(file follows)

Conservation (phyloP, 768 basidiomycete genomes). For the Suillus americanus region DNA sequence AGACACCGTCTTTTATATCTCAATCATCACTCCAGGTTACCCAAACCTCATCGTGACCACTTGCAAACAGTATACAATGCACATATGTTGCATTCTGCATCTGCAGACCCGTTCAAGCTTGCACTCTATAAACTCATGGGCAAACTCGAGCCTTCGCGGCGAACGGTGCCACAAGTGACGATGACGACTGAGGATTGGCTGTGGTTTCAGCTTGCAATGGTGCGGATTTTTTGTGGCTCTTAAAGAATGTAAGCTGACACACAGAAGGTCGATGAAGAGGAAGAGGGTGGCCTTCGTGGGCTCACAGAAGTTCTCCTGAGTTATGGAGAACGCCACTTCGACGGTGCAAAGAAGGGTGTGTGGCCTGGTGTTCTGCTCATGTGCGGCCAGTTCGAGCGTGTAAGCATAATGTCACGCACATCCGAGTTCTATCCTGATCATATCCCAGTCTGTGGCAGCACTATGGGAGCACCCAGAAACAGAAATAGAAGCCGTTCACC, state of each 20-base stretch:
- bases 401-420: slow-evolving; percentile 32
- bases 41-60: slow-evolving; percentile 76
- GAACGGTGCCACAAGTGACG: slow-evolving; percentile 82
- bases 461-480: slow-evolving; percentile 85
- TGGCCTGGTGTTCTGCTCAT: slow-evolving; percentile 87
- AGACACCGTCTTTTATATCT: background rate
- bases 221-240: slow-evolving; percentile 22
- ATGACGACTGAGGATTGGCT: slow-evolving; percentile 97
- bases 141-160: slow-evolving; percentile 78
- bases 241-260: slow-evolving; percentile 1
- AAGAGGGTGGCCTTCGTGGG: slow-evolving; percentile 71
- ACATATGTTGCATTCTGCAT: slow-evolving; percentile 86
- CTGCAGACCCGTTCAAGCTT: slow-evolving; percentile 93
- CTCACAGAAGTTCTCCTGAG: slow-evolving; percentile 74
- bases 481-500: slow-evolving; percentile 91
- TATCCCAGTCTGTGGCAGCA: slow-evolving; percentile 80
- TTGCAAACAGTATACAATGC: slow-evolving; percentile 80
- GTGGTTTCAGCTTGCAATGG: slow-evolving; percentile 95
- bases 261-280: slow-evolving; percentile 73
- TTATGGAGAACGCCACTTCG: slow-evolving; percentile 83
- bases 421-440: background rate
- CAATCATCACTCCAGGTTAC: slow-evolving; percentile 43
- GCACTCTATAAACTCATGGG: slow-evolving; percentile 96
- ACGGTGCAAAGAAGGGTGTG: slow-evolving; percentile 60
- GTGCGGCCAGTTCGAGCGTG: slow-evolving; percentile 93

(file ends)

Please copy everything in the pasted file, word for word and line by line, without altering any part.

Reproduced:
Conservation (phyloP, 768 basidiomycete genomes). For the Suillus americanus region DNA sequence AGACACCGTCTTTTATATCTCAATCATCACTCCAGGTTACCCAAACCTCATCGTGACCACTTGCAAACAGTATACAATGCACATATGTTGCATTCTGCATCTGCAGACCCGTTCAAGCTTGCACTCTATAAACTCATGGGCAAACTCGAGCCTTCGCGGCGAACGGTGCCACAAGTGACGATGACGACTGAGGATTGGCTGTGGTTTCAGCTTGCAATGGTGCGGATTTTTTGTGGCTCTTAAAGAATGTAAGCTGACACACAGAAGGTCGATGAAGAGGAAGAGGGTGGCCTTCGTGGGCTCACAGAAGTTCTCCTGAGTTATGGAGAACGCCACTTCGACGGTGCAAAGAAGGGTGTGTGGCCTGGTGTTCTGCTCATGTGCGGCCAGTTCGAGCGTGTAAGCATAATGTCACGCACATCCGAGTTCTATCCTGATCATATCCCAGTCTGTGGCAGCACTATGGGAGCACCCAGAAACAGAAATAGAAGCCGTTCACC, state of each 20-base stretch:
- bases 401-420: slow-evolving; percentile 32
- bases 41-60: slow-evolving; percentile 76
- GAACGGTGCCACAAGTGACG: slow-evolving; percentile 82
- bases 461-480: slow-evolving; percentile 85
- TGGCCTGGTGTTCTGCTCAT: slow-evolving; percentile 87
- AGACACCGTCTTTTATATCT: background rate
- bases 221-240: slow-evolving; percentile 22
- ATGACGACTGAGGATTGGCT: slow-evolving; percentile 97
- bases 141-160: slow-evolving; percentile 78
- bases 241-260: slow-evolving; percentile 1
- AAGAGGGTGGCCTTCGTGGG: slow-evolving; percentile 71
- ACATATGTTGCATTCTGCAT: slow-evolving; percentile 86
- CTGCAGACCCGTTCAAGCTT: slow-evolving; percentile 93
- CTCACAGAAGTTCTCCTGAG: slow-evolving; percentile 74
- bases 481-500: slow-evolving; percentile 91
- TATCCCAGTCTGTGGCAGCA: slow-evolving; percentile 80
- TTGCAAACAGTATACAATGC: slow-evolving; percentile 80
- GTGGTTTCAGCTTGCAATGG: slow-evolving; percentile 95
- bases 261-280: slow-evolving; percentile 73
- TTATGGAGAACGCCACTTCG: slow-evolving; percentile 83
- bases 421-440: background rate
- CAATCATCACTCCAGGTTAC: slow-evolving; percentile 43
- GCACTCTATAAACTCATGGG: slow-evolving; percentile 96
- ACGGTGCAAAGAAGGGTGTG: slow-evolving; percentile 60
- GTGCGGCCAGTTCGAGCGTG: slow-evolving; percentile 93